Reversal of Feeling

“There are some things one remembers even though they may never have happened,” remarks one of the characters in Harold Pinter’s “Old Times,” which Actors Collective is presenting in a taut production smartly directed by Jeffrey T. Heyer at the Carl Cherry Center, in Carmel.  “There are things I remember which may never have happened but as I recall them so they take place.”

This challenging and richly ambiguous play is about the jagged uncertainties of love and memory.  Deeley (Greg Falge) and Kate (Julie Hughett) are a married couple living in the English countryside, in a house near the sea.  They are visited by Anna (Nina Capriola), an old friend Kate hasn’t seen in twenty years.  As the visit unfolds, small-talk niceties and recollections soon give way to more loaded suggestions of past entanglements.  Deeley tells the story about how he met Kate at an out-of-the-way movie theatre in London, but was Kate alone when he met her?  More than one scenario is eventually raised.  Other remembered encounters begin to fill in the story, but shadows of conflict and confusion remain.  The stakes of this uncertainty are heightened considerably as the play nears its spine-tingling conclusion, when dark mysteries in Kate and Anna and Deeley’s shared past are explored.

Explored, but not solved.  “Old Times” is not one of those “trick plays” in which there is a sudden reversal that changes everything you thought you understood, clearing the way for a tidy dénouement.  Instead, Pinter’s extraordinary cut-glass prose designs a kind of textual trompe-l’oeil, in which distinctions between surface and depth, past and present, self and other, cannot be trusted.  “You can’t say where it begins or ends,” Kate says of the sea, but she might be talking of the world of the play.  This may unsettle some viewers.  I found it thrilling.

Because of its surreal aspects, its emphasis on language and repetition, and its structural complexity, “Old Times” runs the risk of being chilly and remote.  Lives, memories, and identities are dissected with an almost clinical scrutiny.  (The production’s one distracting off-note was Anna’s costume, which to my eyes resembled a doctor or lab researcher’s coat.  Perhaps this effect was intended.)  Fortunately, the actors breathe warmth and feeling into Pinter’s austere script.  Capriola’s Anna is vibrant and alert, with a store of rivalrous emotion lying under a mask of friendly bonhomie.  When she and Deeley trades lyrics from old tunes by Gershwin, Kern, and Rodgers and Hart, her eyes shift from playful to cutting in a flash.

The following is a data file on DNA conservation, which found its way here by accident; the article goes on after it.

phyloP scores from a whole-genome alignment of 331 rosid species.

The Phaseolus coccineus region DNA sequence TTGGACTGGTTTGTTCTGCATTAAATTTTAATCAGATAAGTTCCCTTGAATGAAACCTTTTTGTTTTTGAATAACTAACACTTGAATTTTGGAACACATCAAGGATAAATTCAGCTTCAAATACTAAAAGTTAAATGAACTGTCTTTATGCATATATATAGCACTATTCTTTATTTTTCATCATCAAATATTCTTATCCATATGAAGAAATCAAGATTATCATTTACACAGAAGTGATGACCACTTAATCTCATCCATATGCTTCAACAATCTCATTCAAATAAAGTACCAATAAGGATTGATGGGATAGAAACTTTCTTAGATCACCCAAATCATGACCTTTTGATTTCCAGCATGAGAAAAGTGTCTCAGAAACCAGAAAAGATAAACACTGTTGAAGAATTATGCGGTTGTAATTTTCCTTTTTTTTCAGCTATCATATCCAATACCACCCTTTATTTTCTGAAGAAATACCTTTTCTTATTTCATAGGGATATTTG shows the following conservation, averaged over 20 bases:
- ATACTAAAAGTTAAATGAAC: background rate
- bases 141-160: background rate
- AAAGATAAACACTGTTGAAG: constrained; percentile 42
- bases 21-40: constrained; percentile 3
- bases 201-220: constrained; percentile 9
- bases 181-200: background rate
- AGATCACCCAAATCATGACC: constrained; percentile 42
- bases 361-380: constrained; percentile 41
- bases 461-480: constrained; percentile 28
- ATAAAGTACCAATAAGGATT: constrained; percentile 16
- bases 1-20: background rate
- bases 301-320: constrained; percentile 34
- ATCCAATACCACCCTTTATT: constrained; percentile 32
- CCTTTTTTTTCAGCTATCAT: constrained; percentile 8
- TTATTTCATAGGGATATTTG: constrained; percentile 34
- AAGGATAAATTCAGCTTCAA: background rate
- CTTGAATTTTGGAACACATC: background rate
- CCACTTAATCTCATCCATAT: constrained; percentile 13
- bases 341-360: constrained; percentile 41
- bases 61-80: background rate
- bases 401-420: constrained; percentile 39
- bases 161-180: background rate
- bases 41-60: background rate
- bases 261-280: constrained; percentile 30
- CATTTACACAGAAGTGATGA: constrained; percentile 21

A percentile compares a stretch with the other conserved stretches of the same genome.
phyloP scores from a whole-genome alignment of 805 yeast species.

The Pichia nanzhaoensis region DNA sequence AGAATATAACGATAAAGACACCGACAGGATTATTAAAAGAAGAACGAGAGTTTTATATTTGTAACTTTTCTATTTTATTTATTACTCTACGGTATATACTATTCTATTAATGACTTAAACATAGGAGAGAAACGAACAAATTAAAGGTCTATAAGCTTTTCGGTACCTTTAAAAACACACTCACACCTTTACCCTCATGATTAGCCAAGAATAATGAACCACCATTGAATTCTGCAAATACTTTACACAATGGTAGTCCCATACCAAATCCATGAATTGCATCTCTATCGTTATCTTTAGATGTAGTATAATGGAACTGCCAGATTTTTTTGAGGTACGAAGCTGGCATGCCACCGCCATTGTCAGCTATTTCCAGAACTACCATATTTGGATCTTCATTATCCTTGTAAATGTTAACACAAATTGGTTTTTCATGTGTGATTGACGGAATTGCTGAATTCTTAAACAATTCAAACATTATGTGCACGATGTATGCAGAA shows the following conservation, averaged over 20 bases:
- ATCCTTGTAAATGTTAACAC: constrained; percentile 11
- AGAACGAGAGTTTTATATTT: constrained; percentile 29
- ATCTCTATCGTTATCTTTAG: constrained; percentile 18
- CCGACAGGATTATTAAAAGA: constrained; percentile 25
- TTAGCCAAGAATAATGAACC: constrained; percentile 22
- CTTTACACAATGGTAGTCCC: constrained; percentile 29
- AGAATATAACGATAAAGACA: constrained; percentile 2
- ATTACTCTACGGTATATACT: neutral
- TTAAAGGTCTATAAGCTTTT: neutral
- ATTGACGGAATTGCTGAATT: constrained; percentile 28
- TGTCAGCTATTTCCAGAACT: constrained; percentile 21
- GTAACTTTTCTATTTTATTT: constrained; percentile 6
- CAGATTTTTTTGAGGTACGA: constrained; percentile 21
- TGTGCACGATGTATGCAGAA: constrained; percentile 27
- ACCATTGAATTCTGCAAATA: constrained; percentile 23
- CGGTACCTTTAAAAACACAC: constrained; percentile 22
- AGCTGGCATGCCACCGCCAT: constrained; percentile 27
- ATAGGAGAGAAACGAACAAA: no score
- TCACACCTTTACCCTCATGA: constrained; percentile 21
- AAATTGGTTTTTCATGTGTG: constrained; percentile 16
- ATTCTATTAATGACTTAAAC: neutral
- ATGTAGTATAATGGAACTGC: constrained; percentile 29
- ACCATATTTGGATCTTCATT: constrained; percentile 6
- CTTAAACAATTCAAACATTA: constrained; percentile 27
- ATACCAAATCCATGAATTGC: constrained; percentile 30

As Deeley, Falge portrays an elegant Englishman bound to certain traditions and expectations.  One of his most significant displays of anger is toward an imagined class of wealthy foreigners, “a slim-bellied Cote D’Azur thing we know absolutely nothing about, a lobster and lobster sauce ideology we know fuck all about.”  Yet despite his burst of anger this, too, is a form of protection—the mask of class rage.  Deeley’s character is pure concealment, until at the end, when it isn’t.  The effect is powerfully moving.

Kate is a fantastic role for Hughett, a sensitive, expressive actress.  Kate is a dreamy, enigmatic woman who loves softness, who deplores edges and “harsh lines.”  There are moments when Anna and Deeley speak of her in the third person, as if she weren’t there.  Yet it is Kate whose actions and stories form the core of the play’s mystery.  And it is the dreamy Kate who interrupts her husband’s tirade against the “beautiful Mediterranean people” with the swiftly slicing “If you don’t like it go.”

All three characters undergo reversals of feeling as the points on this three-cornered map of desire and betrayal shift and unsettle whatever sense of reality has just been established.  “Old Times” is a Rubik’s Cube of a play: you can keep twisting and turning and still never get all the parts to match up.  Though Pinter denies us the satisfaction of narrative closure, isn’t his open-ended depiction of human emotion more ultimately truthful than case closed or happily ever after?

“Old Times,” through Saturday, March 3, at the Carl Cherry Center, 4th and Guadaloupe, in Carmel.  (831) 595-7053.